First-Years Comment on Tara Westover’s “Educated”

NYU asked first-year students to read “Educated” by Tara Westover because of its thematic applicability to the first-year experience.


Jorene He

NYU first-year students were asked to read Educated: A Memoir by Tara Westover during the summer. (Staff Photo by Jorene He)

Danisbel Herrera, Contributing Writer

This year, all incoming first-years were asked to read Tara Westover’s memoir, “Educated,” the true story of a woman raised by Mormon survivalists in the mountains of Idaho.

Readers and critics alike have attested to the overall quality of the book, but how did the class of 2023 feel about it? Did they even read it? 

According to NYU Reads, the goal of having an annual required reading is to “prompt students to reflect on their journeys to this point in their lives” and to discuss the new experiences and challenges they expect to encounter at NYU. The hope is that “Educated” will “spark conversation” among students regarding the responsibilities that await them in college. 

Tara Westover and her six older siblings were denied a formal education by their fundamentalist father. He believed that the government used public schooling as an instrument to brainwash children, and thus preferred to keep his own kids distracted by putting them to work either in his scrap yard or stockpiling for the end of the world. Tara first stepped foot in a classroom at the age of 17.

Several students interviewed over Facebook Messenger reported disliking required readings because they felt forced to read books they weren’t particularly interested in. A first-year who preferred to remain anonymous said that he didn’t read the book because he was simply lazy and “it seemed boring.” Steinhardt sophomore Chenxin Wu said that “required readings over the summer just always bring anxiety.” 

Stern first-year Ankit Jain was likewise unenthused about the prospect of required reading. He did acknowledge a positive aspect, however. 

“It’s nice to have something to talk about with all of my classmates,” Jain said. 

Students who enjoyed “Educated” had a tendency to mention the effect that the book had on their view of education, as well as the story’s relatability. Some said that they were glad that NYU assigned it.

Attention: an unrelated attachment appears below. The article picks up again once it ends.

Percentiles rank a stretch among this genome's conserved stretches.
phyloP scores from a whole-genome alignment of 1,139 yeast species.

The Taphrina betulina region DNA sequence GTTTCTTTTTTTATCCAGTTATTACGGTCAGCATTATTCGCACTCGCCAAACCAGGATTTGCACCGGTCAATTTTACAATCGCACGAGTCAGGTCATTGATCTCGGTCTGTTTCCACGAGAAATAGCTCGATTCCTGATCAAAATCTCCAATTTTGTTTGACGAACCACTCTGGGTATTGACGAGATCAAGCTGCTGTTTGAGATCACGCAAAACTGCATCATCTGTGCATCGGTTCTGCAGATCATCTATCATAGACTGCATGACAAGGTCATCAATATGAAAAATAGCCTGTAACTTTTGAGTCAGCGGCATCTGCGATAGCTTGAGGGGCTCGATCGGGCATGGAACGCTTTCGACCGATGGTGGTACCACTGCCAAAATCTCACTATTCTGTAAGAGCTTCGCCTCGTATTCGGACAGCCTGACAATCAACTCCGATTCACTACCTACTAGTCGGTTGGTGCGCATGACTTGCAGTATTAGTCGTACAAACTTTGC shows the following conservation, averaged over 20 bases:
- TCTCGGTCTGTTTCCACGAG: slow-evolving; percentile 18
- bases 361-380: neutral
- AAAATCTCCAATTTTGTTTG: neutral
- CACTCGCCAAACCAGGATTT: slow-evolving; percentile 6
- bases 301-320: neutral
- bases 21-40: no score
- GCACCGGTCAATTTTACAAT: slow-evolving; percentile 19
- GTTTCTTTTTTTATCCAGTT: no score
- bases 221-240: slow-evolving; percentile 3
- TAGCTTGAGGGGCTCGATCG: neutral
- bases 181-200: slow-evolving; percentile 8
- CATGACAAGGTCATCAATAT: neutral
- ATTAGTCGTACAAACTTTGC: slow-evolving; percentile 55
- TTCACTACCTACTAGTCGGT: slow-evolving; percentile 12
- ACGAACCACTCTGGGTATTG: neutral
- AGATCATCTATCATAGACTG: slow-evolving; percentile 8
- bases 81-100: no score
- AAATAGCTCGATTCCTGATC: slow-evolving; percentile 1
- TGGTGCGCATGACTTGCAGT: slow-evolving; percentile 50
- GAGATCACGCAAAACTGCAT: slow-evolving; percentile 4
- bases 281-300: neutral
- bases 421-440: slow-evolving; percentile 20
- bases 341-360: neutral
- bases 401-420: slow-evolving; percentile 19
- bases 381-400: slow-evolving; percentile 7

Liberal Studies first-year Do Young Kim said that the book made him reckon with the privilege of receiving a college education. Along the same line, Stern first-year Brian Cherifi said “Educated” made him challenge his ideas.

“The program succeeded in helping me open up my mind to those who have a thirst for knowledge but have a harder time getting it,” Cherifi said.

Other students focused on the way that the book applies to them on a personal level, as well as to the NYU first-year community as a whole. First-year Nathaniel said the book touched him on a very personal level because of all of the commonalities between Westover’s life and his own. He pointed out similarities such as homeschooling, isolation from other children and “being the odd one out.” He said the book taught him that he was not alone, and he hopes to “find the place I belong, just as Tara Westover found after her time studying.”

Some students simply enjoyed the story without looking for a deeper meaning. 

“I thought the story was interesting,” Gallatin first-year Ellie Ryan said. “I didn’t mind being required to read it.” 

“Educated” may not have been a life-altering read for every first-year, but students generally agreed that it was an appropriate selection to introduce them to college. 

Email Danisbel Herrera at [email protected]